I’ve finally deactivated my Facebook. It was a decision I’ve been trying to make for several months because I sometimes use it for work and that’s how I receive the latest news from businesses I patronize. But earlier I realized I’ve had enough–that the benefit of not having Facebook exceeds that of having one.
I think I’ll retreat in a bubble, one that’s removed from the online, much larger world (and yes, I had to stop for a few seconds as I realize the irony of typing those words in this blog). I’ll focus on my work and my personal interactions, on what I see, on me.
It’s not only the severely flawed logic, false information, and post-truths that are killing me–it’s also the apathy. That’s a realization I had on Friday, when I had to go to the Marcos burial protest in Ayala Triangle Gardens alone. I had no friends or colleagues to go with. None. At the rally, the huge crowd watching the Christmas lights show couldn’t be bothered to stop and join us. During breaks, they’d look at our group from afar, taking photos for Instagram, maybe. Even cars couldn’t be bothered to honk for us, as if lifting, sliding those hands from the steering wheel to the center was such a huge effort, or with the new world order, an affront to their principles. I looked at all the buildings surrounding Makati CBD: here is a rally right in front of your doorstep and no one could be bothered. When Miss Universe paraded down Ayala Avenue, people lined the streets; that Friday night, we were a handful. We weren’t just a minority; we were misfits.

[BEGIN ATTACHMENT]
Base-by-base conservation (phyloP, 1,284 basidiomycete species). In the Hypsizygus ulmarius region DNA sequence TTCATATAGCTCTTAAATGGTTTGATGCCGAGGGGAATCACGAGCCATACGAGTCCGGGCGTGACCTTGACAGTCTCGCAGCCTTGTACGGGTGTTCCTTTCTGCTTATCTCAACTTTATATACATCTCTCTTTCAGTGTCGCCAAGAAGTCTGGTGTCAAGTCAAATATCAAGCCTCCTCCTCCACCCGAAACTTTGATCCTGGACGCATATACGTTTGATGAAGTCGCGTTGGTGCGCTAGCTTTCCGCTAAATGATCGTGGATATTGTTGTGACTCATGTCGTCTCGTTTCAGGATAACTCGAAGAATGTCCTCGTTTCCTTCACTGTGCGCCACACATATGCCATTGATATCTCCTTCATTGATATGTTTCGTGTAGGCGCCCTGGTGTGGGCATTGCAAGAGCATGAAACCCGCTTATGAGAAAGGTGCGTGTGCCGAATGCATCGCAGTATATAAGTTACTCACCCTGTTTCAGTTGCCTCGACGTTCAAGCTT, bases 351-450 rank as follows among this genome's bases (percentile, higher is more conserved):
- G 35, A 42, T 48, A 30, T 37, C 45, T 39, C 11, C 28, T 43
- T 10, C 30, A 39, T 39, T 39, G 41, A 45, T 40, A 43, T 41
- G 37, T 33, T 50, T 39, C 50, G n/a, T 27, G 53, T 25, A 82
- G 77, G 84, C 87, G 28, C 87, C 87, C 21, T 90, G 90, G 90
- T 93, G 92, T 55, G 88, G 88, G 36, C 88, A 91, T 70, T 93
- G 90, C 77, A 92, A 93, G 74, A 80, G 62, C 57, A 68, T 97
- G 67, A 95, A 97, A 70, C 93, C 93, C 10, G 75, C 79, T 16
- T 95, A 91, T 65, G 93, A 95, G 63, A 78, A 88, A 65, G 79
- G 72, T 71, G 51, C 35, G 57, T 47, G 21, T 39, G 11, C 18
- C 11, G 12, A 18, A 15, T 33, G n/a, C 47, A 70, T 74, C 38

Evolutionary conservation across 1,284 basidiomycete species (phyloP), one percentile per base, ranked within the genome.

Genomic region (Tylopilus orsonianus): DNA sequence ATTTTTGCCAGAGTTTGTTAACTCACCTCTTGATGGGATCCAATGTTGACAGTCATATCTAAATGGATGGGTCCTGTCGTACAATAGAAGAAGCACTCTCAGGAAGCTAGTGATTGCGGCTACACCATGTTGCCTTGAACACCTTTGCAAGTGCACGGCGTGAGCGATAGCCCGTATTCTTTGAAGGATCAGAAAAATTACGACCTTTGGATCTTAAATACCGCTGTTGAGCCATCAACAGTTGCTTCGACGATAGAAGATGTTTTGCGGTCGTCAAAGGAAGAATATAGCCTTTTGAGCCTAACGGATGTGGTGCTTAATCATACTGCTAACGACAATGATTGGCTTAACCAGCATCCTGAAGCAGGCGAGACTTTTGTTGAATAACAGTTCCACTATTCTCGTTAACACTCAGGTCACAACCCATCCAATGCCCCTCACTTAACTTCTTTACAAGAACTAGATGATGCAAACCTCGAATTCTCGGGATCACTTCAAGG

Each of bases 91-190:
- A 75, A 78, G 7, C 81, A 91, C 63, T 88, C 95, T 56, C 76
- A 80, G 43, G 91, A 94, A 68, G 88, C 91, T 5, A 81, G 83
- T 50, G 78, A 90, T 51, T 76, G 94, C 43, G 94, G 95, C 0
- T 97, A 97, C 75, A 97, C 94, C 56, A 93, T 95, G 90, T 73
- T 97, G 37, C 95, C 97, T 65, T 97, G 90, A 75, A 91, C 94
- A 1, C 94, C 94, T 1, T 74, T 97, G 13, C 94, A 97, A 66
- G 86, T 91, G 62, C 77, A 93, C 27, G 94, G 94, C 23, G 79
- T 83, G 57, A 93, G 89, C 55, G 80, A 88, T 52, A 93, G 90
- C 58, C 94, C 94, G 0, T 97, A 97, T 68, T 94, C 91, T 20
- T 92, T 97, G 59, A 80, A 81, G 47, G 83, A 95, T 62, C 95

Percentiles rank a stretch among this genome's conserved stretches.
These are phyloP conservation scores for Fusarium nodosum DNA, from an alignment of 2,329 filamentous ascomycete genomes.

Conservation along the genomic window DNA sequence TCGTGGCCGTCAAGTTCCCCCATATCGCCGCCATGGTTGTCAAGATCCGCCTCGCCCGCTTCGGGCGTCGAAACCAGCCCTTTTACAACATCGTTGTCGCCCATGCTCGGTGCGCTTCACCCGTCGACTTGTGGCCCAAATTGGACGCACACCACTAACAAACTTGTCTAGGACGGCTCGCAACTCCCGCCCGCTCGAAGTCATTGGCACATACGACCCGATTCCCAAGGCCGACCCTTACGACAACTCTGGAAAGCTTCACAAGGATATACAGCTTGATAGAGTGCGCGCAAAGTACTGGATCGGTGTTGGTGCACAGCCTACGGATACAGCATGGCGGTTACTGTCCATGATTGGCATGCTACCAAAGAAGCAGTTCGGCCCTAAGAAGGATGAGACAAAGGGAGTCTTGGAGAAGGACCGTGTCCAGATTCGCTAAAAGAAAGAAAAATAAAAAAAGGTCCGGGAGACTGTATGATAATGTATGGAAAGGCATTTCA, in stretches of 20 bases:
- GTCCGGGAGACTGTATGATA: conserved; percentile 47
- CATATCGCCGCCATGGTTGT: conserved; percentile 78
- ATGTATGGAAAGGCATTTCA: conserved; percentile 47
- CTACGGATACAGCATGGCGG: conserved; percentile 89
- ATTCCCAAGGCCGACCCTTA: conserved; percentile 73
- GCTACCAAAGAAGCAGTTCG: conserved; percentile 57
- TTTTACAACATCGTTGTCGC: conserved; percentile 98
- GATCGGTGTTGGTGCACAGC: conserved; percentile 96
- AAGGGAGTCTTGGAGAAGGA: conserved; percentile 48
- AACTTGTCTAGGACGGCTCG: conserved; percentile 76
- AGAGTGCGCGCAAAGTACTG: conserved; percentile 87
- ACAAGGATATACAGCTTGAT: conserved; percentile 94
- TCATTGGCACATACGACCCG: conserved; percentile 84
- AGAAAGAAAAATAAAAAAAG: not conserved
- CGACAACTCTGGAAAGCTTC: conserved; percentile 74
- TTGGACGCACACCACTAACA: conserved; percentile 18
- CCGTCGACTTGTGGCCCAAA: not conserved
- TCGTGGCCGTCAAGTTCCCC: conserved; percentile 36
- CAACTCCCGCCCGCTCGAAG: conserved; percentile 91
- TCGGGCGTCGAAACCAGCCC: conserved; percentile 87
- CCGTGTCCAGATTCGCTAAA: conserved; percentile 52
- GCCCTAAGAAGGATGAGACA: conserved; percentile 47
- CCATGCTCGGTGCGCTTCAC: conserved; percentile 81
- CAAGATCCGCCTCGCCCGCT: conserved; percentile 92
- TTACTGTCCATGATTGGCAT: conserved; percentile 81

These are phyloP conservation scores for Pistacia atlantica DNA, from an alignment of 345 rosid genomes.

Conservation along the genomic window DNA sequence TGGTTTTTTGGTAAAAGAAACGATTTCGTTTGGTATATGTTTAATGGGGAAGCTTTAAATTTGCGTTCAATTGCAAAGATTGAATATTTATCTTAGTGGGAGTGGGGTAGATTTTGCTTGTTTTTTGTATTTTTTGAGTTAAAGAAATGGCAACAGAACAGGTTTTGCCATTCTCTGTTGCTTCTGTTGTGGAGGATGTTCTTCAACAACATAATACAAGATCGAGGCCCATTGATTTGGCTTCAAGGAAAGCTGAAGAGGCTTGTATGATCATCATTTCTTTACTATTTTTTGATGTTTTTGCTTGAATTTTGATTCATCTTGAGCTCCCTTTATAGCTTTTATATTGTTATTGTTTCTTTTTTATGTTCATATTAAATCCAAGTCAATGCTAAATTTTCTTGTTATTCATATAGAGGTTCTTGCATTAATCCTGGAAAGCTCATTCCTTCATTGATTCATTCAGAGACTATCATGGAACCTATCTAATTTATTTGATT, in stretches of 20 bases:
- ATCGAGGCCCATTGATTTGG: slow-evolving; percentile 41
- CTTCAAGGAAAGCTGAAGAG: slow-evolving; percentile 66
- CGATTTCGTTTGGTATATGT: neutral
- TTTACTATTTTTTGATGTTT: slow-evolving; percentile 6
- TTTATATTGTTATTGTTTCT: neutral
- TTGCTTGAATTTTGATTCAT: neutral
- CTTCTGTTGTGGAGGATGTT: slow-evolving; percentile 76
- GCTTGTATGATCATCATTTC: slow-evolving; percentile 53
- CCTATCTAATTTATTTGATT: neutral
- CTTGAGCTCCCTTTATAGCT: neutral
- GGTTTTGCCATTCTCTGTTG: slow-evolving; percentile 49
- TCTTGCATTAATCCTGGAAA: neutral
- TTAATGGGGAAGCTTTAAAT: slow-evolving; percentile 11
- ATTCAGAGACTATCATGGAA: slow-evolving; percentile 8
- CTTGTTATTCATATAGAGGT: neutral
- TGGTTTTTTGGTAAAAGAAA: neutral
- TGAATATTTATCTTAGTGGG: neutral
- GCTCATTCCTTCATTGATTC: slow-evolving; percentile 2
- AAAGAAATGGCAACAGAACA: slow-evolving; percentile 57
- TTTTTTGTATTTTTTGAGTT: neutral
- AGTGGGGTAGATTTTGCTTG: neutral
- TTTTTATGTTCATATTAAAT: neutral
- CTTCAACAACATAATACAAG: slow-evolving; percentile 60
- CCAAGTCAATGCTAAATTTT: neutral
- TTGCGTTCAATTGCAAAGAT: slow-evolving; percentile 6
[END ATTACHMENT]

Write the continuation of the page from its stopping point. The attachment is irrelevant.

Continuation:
I cannot fight for those who do not wish any change. I’ll let things be.